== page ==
Remember, it’s not necessarily important or easy to keep track of the exact amount of HP an enemy has left, but a simple way to condense this information is does the guy have shields, or not? If not, communicate that to your team, if they do, let your team know when you take them down.

Experiment, but be aware that the meta is meaningful

The most popular guns in the game are that way for a reason. They put people down quickly and consistently. The Wingman and the Peacekeeper are some of the most popular weapons right now, largely because they dish out a lot of damage very quickly.

It’s important to be aware of these weapons; even if you don’t want to dedicate yourself to them yourself, being aware of their strengths and weaknesses can provide a substantial advantage.

By all means, experiment with other guns. Weapons like the Triple Take and Longbow aren’t as popular as others, but this is often simply because they’re uses are more circumscribed and specific, rather than that they’re straight up inferior. Maybe one of these guns fits your play style nicely; personally, I prefer the Wingman + R99 combo over the Wingman + Peacekeeper, just because I find the R99 does more work when you need sustained damage.

As for the Legends themselves, smaller Legends tend to be on top of the meta right now and with that in mind, I personally feel that Wraith, Lifeline, and Bangalore are the strongest team to take into a match. But characters aren’t quite as one-dimensional as weapons (which can be condensed down to charts, spread patterns, and DPS).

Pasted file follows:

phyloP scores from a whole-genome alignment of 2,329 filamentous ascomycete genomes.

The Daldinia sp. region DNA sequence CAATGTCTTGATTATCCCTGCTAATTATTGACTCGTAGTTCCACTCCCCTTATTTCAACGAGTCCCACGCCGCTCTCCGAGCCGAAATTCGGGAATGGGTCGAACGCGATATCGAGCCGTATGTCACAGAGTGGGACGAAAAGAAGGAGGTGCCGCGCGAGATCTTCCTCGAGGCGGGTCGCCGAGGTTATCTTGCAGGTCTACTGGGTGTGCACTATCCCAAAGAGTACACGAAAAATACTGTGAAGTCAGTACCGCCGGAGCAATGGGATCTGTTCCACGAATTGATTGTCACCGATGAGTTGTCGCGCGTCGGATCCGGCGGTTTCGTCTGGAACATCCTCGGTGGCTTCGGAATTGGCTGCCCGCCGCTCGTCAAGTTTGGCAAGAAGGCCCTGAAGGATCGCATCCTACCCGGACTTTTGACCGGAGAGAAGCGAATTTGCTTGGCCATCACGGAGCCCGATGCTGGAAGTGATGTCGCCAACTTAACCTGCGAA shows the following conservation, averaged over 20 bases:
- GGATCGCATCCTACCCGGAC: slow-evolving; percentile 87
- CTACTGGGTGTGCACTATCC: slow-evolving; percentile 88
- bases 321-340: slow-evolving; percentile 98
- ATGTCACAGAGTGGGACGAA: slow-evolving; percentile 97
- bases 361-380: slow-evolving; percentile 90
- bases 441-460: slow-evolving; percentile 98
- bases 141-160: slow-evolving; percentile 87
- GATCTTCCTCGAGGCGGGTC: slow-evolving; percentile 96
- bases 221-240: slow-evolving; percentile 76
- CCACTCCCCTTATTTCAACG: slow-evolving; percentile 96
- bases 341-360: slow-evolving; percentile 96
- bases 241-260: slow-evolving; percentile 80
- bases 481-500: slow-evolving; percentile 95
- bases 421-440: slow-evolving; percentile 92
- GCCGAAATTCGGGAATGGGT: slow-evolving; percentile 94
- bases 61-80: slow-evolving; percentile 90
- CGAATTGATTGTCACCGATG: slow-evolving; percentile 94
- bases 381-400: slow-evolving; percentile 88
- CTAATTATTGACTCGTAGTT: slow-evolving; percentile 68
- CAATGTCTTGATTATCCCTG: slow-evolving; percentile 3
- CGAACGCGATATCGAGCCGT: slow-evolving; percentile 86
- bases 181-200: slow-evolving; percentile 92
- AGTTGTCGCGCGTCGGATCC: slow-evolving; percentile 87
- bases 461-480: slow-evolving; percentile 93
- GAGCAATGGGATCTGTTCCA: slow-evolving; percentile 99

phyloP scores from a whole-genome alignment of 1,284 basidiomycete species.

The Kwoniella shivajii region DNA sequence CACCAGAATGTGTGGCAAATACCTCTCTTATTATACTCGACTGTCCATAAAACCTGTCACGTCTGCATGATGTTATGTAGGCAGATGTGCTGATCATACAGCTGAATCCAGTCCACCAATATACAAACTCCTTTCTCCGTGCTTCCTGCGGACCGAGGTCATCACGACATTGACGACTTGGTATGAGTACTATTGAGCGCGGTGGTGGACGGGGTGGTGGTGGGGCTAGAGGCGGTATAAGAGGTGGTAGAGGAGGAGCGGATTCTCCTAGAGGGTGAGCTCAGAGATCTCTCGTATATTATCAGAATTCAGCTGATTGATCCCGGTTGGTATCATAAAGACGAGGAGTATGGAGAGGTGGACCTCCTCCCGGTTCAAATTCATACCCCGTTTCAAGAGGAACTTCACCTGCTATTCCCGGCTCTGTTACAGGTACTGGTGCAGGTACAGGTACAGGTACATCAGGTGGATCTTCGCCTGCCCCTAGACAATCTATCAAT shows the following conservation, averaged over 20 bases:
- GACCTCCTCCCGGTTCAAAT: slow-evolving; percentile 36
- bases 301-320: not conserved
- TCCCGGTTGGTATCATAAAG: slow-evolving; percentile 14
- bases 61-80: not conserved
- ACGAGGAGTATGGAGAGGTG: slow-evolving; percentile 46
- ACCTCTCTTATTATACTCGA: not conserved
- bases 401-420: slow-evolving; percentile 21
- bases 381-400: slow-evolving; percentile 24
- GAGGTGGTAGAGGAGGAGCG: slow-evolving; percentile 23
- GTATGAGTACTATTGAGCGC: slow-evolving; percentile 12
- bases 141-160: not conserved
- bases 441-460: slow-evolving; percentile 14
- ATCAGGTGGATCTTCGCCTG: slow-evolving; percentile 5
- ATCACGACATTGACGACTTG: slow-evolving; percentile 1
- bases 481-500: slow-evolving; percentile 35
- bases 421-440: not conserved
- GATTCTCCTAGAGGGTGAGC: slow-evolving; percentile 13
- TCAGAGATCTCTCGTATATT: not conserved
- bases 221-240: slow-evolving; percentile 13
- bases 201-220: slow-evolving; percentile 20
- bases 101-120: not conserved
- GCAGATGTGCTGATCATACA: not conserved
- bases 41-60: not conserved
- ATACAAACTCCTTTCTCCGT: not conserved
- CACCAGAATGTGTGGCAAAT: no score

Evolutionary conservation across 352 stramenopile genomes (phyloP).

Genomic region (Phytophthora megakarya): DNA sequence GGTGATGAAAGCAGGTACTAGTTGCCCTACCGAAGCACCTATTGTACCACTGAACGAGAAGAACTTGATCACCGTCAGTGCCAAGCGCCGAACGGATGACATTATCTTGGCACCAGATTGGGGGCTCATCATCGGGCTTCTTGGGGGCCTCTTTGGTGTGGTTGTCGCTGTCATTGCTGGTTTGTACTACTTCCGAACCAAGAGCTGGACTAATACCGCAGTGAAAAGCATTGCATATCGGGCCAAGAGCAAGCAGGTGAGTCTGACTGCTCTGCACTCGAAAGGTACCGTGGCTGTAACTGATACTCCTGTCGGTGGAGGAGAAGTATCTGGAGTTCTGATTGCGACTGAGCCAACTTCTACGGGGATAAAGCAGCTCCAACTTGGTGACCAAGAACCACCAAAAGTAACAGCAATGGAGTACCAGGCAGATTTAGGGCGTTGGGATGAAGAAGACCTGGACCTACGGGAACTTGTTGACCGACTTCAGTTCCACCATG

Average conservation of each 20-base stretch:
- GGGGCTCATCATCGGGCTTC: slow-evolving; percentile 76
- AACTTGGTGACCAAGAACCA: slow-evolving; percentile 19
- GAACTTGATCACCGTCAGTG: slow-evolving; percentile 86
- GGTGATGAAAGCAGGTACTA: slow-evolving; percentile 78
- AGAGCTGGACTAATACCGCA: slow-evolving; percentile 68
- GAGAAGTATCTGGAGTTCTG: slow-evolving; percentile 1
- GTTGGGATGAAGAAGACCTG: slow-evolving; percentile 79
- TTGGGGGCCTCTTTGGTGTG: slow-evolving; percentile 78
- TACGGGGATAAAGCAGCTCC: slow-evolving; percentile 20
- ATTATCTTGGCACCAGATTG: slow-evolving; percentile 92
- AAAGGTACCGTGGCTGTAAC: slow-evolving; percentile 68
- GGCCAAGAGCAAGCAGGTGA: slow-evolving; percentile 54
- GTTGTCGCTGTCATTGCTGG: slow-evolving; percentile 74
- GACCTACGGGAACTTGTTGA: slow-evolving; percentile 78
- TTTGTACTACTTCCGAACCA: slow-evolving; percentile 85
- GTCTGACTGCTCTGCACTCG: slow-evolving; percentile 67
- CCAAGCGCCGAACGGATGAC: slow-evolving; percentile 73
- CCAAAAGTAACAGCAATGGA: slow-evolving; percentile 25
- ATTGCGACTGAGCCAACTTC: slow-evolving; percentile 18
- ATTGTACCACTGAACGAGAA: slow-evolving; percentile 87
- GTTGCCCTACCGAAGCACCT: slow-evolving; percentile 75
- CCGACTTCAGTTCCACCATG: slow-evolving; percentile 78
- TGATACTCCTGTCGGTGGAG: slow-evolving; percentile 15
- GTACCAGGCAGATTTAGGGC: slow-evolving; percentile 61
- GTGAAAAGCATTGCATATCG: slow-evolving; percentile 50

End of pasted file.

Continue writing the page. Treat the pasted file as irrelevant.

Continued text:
Furthermore, pushing people towards those characters can create a self-fulfilling prophecy — wherein the best characters are the characters that see the most experimentation and technique development, therefore they stay on top of the meta. Experiment with your characters, find out what works best for you and try to consider ways that less played characters might subvert the gameplans of the more popular characters.

Most importantly, be aware that the meta is ever changing, and you can even contribute to changing it yourself if you help spread knowledge about successful playstyles and strategies.

Keeping your options open

Sometimes, you can get a sense that you’re not going to win a fight. This might be because your enemy has dealt more damage to you than you have to them, or their positioning is better than yours. It’s okay to say “I don’t like this position” and relocate. With this in mind, have an escape plan. Don’t over commit to a gunfight that you aren’t confident you can win, and be prepared to exit that gunfight when things go south.